The new version of the company’s turboprop trainer, the Hürkuş-C, meanwhile, completed its test flight campaign at the end of 2018. The -C doubles as a light attack aircraft due to the inclusion of hardpoints.
Two Bombardier Global 6000s were delivered to Turkish Aerospace in January 2019, ahead of being integrated with an Aselsan-developed payload to take it to the Hava SOJ air stand-off jammer configuration for the Turkish air force. Aselsan is acting as prime contractor for the development, and a design review for the program is expected to be completed this year.
The next two aircraft are expected to be delivered by Bombardier in the third quarter of 2019, and the integration process will then take some time to complete due to the complexity of the payload and mission system. Sensors to be integrated will primarily be provided by Aselsan and will include communications, intelligence, and electronic support measures capabilities.
The company says that while the integration work is expected to take some time, the mission package will be installed directly onto the delivered aircraft with no need for a testbed because the team is confident that the design is deemed low risk. Development of export versions is also in the planning, which Aselsan says may come in the form of a different configuration to the one being delivered to Turkey.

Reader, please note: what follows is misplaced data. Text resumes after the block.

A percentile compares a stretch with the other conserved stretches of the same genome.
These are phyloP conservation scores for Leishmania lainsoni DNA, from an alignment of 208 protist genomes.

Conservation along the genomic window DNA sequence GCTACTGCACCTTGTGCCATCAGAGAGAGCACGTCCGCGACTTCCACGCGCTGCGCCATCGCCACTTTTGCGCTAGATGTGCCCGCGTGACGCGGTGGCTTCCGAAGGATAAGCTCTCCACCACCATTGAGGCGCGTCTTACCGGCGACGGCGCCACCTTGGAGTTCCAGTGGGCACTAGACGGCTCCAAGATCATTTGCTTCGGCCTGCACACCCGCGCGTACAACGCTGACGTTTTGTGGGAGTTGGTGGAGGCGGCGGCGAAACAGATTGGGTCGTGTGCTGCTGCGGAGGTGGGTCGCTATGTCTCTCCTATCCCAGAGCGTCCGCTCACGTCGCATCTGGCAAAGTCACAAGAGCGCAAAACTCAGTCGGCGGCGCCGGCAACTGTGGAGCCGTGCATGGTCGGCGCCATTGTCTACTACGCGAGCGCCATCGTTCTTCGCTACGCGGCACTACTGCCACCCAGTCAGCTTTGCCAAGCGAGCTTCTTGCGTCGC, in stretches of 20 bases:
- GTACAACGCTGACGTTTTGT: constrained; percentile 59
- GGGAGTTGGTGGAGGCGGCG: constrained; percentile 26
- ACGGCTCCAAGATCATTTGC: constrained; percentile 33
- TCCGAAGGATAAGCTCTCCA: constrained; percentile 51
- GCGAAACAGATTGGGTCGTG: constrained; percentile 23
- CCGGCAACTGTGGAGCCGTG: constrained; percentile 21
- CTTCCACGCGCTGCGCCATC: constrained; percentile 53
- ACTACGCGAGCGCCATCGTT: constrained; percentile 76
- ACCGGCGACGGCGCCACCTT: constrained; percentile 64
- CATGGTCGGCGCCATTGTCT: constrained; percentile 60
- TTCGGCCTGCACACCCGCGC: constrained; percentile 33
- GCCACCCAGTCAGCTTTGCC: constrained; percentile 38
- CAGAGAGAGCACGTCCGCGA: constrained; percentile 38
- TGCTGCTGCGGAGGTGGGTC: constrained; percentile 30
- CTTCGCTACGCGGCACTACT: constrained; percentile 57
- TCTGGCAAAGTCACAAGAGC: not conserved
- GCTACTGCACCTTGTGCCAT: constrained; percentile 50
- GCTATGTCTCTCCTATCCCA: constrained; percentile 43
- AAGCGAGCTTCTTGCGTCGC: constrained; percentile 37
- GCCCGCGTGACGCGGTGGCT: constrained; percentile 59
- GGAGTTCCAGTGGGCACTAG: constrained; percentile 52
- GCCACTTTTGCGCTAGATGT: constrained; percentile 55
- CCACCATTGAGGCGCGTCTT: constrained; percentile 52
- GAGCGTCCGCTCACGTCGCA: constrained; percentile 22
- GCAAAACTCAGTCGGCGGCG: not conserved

Aselsan is also in the process of developing a new radar for the F-16 fighter and has so far completed ground testing of the sensor. It is expected to be completed by 2022, the company said, and will ultimately compete with other active electronically-scanned array radars being introduced for the F-16—which the Turkish air force operates—offering air-to-air, air-to-ground, and electronic support and attack fire control capability.
Aselsan is adapting its ground- and vessel-based radar technologies for this design, which is being developed under a so-called protocol with the Turkish Savunma Sanayii Baskanligi procurement agency at the moment, although a test bed is yet to be assigned for flight testing. While there is a requirement for this from the domestic customer, Aselsan says that it wishes to export the technology, although Turkey’s needs are the primary concern initially.